Dale Ahlquist, president of the Chesterton Schools Network, and University President Father Dave Pivonka,TOR, sign the partnership agreement on April 8.

Dale Ahlquist, president of the Chesterton Schools Network, and University President Father Dave Pivonka,TOR, sign the partnership agreement on April 8.

Chesterton Academy students now have easier, more affordable access to a Franciscan University education. Father Dave Pivonka, TOR, president of Franciscan University, and Dale Ahlquist, president of the Chesterton Schools Network and Society of G.K. Chesterton, signed the agreement making this possible on April 8.

The Franciscan Advantage program, the first of its kind for both institutions, enables Chesterton high school students to enroll concurrently in designated Franciscan University and Chesterton Schools Network partnership courses during their junior and senior years. They will earn college credit from Franciscan upon successful completion of college-level exams. College credit earned may also be transferred to other institutions.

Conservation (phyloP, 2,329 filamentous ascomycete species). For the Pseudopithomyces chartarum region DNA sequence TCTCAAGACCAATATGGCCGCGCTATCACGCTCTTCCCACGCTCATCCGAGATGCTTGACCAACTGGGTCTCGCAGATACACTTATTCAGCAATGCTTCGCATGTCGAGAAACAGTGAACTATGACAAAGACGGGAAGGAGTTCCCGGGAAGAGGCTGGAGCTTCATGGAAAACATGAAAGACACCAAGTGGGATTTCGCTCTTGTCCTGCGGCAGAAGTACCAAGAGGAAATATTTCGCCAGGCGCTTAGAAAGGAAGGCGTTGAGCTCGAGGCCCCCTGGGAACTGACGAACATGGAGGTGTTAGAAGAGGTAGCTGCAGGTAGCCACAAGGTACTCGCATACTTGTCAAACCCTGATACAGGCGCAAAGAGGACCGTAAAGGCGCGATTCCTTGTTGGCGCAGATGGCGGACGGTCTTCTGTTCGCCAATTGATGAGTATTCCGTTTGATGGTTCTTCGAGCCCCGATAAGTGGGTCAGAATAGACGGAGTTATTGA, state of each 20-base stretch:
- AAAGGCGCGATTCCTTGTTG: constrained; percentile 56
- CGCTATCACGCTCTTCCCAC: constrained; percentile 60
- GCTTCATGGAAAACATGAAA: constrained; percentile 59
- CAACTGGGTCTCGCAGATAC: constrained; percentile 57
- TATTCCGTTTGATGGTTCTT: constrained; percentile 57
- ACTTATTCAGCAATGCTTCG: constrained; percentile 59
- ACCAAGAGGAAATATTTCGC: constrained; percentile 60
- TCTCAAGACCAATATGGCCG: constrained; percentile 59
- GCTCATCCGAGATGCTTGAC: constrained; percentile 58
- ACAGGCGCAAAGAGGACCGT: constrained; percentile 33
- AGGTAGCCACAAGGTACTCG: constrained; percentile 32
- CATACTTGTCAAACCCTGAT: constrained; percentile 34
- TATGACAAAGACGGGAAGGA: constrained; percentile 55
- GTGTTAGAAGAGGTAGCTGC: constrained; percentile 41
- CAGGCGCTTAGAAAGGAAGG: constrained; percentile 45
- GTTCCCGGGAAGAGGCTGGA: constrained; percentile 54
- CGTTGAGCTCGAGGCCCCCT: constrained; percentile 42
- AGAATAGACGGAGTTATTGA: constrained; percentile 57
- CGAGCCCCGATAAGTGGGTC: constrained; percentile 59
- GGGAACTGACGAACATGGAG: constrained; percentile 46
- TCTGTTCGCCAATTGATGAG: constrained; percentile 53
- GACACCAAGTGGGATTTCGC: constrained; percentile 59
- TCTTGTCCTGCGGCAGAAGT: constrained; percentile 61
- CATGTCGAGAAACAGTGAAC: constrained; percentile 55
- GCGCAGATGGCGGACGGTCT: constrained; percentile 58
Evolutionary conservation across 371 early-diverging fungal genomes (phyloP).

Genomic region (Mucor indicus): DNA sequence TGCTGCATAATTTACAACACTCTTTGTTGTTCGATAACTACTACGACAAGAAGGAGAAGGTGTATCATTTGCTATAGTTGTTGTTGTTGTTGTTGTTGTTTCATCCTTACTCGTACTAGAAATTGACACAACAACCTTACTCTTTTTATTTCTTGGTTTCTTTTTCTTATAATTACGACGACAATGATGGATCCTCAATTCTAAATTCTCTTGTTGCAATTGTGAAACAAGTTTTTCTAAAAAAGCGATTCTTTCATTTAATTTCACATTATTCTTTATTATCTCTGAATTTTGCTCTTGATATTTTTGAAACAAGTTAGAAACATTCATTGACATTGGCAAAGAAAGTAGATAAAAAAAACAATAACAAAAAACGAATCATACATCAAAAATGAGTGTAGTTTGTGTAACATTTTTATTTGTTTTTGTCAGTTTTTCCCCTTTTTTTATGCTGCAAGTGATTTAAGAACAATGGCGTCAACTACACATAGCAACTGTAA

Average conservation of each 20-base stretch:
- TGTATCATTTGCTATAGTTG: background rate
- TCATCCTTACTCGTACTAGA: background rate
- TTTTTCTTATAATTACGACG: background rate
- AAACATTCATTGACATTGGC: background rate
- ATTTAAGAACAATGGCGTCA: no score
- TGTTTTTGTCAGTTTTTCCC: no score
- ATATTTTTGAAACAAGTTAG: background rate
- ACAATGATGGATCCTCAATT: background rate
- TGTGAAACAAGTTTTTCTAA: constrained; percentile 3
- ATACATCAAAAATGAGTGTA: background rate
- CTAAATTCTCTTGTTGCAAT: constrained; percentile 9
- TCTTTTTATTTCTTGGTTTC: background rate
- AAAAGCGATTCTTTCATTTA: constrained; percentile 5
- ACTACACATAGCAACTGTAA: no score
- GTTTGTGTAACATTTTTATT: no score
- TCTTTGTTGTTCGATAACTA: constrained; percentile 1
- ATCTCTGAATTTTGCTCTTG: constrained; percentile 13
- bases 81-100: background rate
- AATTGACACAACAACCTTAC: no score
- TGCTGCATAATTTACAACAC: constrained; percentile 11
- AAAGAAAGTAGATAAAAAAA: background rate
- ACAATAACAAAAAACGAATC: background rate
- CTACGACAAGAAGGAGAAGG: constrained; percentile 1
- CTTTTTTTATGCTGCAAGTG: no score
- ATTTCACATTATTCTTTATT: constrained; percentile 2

“Concurrent enrollment makes college more affordable and possible for many students, and Franciscan’s outstanding classes fit well within authentically Catholic schools,” said Tom Costello, program manager for Franciscan Advantage. In the program’s first year, Chesterton students concurrently enrolled in designated Franciscan philosophy and theology courses will be eligible to earn up to 12 college credit hours. The agreement could expand to 36 credit hours across additional disciplines in the future. All 50 member schools in the worldwide Chesterton Schools Network are eligible to participate.